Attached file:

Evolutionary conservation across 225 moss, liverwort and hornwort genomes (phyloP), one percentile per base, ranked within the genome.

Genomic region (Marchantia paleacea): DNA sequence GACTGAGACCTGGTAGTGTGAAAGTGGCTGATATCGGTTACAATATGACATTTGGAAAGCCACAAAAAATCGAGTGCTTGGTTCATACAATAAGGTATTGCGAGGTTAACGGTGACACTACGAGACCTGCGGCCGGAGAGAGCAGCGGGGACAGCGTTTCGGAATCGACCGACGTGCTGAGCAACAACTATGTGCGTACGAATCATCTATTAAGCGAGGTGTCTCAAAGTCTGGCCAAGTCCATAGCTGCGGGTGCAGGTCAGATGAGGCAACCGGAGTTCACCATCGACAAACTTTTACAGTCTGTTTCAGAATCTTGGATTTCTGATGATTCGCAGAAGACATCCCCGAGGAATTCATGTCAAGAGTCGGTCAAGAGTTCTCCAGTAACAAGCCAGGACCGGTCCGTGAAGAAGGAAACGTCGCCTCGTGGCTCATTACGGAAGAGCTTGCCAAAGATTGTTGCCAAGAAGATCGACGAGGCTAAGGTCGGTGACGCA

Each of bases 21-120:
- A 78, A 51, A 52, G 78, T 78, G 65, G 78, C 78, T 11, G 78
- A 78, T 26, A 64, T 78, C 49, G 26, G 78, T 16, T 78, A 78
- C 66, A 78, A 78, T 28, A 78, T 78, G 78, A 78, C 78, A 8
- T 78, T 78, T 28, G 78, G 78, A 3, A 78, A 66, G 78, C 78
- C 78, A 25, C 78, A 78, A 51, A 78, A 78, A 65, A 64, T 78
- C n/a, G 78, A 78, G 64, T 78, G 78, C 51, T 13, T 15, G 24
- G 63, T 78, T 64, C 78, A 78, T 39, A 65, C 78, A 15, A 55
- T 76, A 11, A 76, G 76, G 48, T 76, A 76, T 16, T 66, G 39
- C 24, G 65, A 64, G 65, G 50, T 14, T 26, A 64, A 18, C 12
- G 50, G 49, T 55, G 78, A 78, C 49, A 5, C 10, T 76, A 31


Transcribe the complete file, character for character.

Evolutionary conservation across 225 moss, liverwort and hornwort genomes (phyloP), one percentile per base, ranked within the genome.

Genomic region (Marchantia paleacea): DNA sequence GACTGAGACCTGGTAGTGTGAAAGTGGCTGATATCGGTTACAATATGACATTTGGAAAGCCACAAAAAATCGAGTGCTTGGTTCATACAATAAGGTATTGCGAGGTTAACGGTGACACTACGAGACCTGCGGCCGGAGAGAGCAGCGGGGACAGCGTTTCGGAATCGACCGACGTGCTGAGCAACAACTATGTGCGTACGAATCATCTATTAAGCGAGGTGTCTCAAAGTCTGGCCAAGTCCATAGCTGCGGGTGCAGGTCAGATGAGGCAACCGGAGTTCACCATCGACAAACTTTTACAGTCTGTTTCAGAATCTTGGATTTCTGATGATTCGCAGAAGACATCCCCGAGGAATTCATGTCAAGAGTCGGTCAAGAGTTCTCCAGTAACAAGCCAGGACCGGTCCGTGAAGAAGGAAACGTCGCCTCGTGGCTCATTACGGAAGAGCTTGCCAAAGATTGTTGCCAAGAAGATCGACGAGGCTAAGGTCGGTGACGCA

Each of bases 21-120:
- A 78, A 51, A 52, G 78, T 78, G 65, G 78, C 78, T 11, G 78
- A 78, T 26, A 64, T 78, C 49, G 26, G 78, T 16, T 78, A 78
- C 66, A 78, A 78, T 28, A 78, T 78, G 78, A 78, C 78, A 8
- T 78, T 78, T 28, G 78, G 78, A 3, A 78, A 66, G 78, C 78
- C 78, A 25, C 78, A 78, A 51, A 78, A 78, A 65, A 64, T 78
- C n/a, G 78, A 78, G 64, T 78, G 78, C 51, T 13, T 15, G 24
- G 63, T 78, T 64, C 78, A 78, T 39, A 65, C 78, A 15, A 55
- T 76, A 11, A 76, G 76, G 48, T 76, A 76, T 16, T 66, G 39
- C 24, G 65, A 64, G 65, G 50, T 14, T 26, A 64, A 18, C 12
- G 50, G 49, T 55, G 78, A 78, C 49, A 5, C 10, T 76, A 31